Smart Borrower Blog

Banks Turn To Payday Loans as Regulation Tightens

Nov 14th, 2012 @ 10:13 PM by Amber Nelson

As the nation’s banks look for ways to recoup their losses from recent fee regulations, some are looking to the payday-style loan to bring in extra cash.

Wells Fargo and U.S. Bancorp are among the big banks who are advertising short-term loans that look an awful lot like the ill-reputed payday loans offered by strip-mall establishments. A traditional payday loan allows a borrower to get an advance on their next paycheck by agreeing to pay exorbitant fees and interest rates. For example, the Consumer Financial Protection Bureau has clocked these loans with annual percentage rates up to 521 percent. And payday loans can lead to a cycle of debt as borrowers make advance after advance on their paychecks and are never able to repay the loan and all the interest and fees.

Yet the banks are saying their personal loans have been terms and limits than traditional payday loans. Wells Fargo’s “Direct Deposit Advance” loans have a limit of $500, with a fee of $7.50 for every $100 borrowed and does not allow customers to keep borrowing who haven’t paid after six straight loans. U.S. Bank, part of U.S. Bancorp, calls their loans “Checking Account Advance” and offers a fee of $2 for every $20 borrower, again with a loan limit of $500.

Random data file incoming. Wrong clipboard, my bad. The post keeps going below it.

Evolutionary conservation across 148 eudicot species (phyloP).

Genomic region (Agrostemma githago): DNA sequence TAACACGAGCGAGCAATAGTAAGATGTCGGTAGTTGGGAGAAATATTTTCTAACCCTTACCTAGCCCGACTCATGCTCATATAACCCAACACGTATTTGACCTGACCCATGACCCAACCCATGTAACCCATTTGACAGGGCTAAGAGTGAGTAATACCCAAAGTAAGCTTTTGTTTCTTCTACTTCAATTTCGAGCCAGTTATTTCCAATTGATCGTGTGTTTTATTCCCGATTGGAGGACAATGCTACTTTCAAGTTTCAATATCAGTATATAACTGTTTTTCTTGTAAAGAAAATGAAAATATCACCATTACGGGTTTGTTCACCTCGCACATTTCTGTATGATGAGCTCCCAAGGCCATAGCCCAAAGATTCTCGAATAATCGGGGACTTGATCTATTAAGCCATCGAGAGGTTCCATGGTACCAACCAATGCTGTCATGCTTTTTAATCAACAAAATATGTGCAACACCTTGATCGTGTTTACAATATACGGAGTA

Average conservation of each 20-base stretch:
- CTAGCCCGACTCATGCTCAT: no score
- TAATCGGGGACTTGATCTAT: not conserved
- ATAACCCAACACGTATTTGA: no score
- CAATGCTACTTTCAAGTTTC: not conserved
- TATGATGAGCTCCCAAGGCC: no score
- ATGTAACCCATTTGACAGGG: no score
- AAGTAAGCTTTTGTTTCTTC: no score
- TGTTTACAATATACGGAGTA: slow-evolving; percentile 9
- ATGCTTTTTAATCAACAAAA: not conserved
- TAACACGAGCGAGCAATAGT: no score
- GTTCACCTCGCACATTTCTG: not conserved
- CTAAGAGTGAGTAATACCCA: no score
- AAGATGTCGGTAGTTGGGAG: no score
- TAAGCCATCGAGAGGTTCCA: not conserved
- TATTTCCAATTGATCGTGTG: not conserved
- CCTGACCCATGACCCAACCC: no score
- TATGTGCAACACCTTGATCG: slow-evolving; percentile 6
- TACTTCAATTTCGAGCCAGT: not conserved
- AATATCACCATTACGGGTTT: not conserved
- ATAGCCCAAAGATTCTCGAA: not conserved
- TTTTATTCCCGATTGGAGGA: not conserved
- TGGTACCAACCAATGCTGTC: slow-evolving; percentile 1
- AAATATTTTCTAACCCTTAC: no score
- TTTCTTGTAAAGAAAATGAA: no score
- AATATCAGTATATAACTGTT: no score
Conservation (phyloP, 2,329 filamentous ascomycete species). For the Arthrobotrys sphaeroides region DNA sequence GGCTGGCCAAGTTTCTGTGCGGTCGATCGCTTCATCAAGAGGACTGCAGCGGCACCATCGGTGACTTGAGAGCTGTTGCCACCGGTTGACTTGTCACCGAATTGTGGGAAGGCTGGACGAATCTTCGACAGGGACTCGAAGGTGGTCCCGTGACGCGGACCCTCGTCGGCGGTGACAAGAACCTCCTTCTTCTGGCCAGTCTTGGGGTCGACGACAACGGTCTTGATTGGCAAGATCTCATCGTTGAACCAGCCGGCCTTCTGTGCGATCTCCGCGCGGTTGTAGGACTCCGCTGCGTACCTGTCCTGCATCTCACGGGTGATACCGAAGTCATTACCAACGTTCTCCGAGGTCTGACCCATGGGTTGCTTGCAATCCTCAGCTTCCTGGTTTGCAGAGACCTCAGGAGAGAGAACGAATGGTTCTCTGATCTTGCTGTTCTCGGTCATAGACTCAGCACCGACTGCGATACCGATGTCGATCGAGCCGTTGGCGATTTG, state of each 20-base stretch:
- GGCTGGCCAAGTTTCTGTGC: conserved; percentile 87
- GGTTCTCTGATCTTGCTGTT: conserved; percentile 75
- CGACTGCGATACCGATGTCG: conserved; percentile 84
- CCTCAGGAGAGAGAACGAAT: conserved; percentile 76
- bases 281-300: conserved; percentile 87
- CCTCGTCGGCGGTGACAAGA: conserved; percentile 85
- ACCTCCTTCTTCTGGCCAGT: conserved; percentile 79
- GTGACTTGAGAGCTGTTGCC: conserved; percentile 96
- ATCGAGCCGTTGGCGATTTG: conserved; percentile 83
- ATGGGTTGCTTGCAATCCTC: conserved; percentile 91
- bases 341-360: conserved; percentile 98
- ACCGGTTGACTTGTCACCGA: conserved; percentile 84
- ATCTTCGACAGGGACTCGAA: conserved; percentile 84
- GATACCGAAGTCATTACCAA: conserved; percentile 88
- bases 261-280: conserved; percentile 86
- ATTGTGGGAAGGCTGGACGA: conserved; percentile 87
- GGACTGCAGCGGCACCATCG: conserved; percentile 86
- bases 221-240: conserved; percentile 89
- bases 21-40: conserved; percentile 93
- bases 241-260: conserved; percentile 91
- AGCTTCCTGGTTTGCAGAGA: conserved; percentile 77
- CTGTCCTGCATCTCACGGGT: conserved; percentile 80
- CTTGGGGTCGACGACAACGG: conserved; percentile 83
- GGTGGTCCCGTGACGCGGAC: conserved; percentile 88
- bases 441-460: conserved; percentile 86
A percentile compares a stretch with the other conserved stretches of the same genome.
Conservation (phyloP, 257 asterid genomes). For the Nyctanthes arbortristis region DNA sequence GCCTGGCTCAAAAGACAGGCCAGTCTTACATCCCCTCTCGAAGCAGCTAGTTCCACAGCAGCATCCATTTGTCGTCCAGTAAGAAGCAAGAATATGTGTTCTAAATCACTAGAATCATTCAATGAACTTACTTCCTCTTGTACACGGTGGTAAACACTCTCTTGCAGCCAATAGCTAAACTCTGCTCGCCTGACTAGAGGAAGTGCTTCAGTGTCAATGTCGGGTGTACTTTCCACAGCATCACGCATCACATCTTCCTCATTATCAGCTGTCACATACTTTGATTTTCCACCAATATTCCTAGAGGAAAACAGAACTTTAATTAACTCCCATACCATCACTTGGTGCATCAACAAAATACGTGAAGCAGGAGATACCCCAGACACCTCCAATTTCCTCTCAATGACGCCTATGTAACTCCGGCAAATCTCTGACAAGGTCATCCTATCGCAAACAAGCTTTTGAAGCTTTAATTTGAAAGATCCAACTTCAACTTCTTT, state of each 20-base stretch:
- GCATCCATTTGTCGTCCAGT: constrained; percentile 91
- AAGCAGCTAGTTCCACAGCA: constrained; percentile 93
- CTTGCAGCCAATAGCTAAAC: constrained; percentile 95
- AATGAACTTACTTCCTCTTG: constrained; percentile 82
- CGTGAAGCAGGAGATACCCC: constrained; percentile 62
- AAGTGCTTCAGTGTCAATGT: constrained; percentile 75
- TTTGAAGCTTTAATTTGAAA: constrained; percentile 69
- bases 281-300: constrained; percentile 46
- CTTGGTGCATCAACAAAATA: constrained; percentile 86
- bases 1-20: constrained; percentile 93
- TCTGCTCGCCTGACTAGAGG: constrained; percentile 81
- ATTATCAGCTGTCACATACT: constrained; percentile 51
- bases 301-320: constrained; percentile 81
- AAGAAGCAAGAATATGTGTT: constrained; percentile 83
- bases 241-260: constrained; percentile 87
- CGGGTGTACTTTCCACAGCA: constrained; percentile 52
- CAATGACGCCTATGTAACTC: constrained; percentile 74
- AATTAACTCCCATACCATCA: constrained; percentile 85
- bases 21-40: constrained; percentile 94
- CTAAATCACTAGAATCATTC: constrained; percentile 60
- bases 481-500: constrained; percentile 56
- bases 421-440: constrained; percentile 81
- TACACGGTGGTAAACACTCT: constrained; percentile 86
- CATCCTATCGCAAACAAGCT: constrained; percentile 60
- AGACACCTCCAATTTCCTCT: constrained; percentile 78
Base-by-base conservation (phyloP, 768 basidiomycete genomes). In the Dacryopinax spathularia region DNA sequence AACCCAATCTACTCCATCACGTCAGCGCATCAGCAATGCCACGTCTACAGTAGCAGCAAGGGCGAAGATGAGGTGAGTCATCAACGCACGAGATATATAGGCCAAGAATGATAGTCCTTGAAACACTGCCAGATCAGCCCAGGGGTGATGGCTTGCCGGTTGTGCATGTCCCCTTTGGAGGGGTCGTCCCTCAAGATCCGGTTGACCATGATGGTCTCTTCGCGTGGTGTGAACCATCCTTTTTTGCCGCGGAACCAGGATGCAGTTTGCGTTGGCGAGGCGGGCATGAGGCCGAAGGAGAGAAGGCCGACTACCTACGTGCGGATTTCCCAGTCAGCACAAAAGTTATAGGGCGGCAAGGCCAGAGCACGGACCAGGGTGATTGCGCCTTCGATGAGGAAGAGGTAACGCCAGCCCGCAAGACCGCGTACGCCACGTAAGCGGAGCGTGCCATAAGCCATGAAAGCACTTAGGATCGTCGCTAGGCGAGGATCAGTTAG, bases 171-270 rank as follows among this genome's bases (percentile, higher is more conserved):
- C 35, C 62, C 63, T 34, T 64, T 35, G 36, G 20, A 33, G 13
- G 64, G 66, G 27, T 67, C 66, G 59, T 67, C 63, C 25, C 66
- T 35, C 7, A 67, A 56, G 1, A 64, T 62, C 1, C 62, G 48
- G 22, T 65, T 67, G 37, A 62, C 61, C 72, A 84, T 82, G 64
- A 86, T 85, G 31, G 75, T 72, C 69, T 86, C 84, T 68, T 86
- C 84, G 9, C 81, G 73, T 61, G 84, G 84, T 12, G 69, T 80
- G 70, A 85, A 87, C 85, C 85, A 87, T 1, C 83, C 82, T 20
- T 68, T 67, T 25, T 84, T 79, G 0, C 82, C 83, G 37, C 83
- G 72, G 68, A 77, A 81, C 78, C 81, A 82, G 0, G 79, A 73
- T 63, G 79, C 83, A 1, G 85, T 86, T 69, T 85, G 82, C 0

Citigroup and JPMorgan Chase are reportedly not going to offer similar loan products.

At least one state attorney general is worried that banks are violating the law by making these payday-esque loans. Roy Cooper, the state attorney general of North Carolina says a product from Regions Financial, an Alabama-based bank could be illegal if it defies the state’s anti-payday-loan law.

“We want to come at this from all angles to prevent these kinds of loans in North Carolina,” said Cooper as quoted in a BusinessWeek article.

Regions’ excutive vice president Jeffrey Lee defended its “Ready Advance” loans in a letter, saying they

“create a credit record that will enable [borrowers] to graduate to more mainstream credit products, whether with us or with another reputable institution.”

Banks are getting creative with loan products after having been restricted on how much they can collect in overdraft fees and debit-card swipe fees, among others in recent rule changes.


About Amber Nelson
Amber Nelson is a seasoned mortgage industry writer and a regular contributor to and

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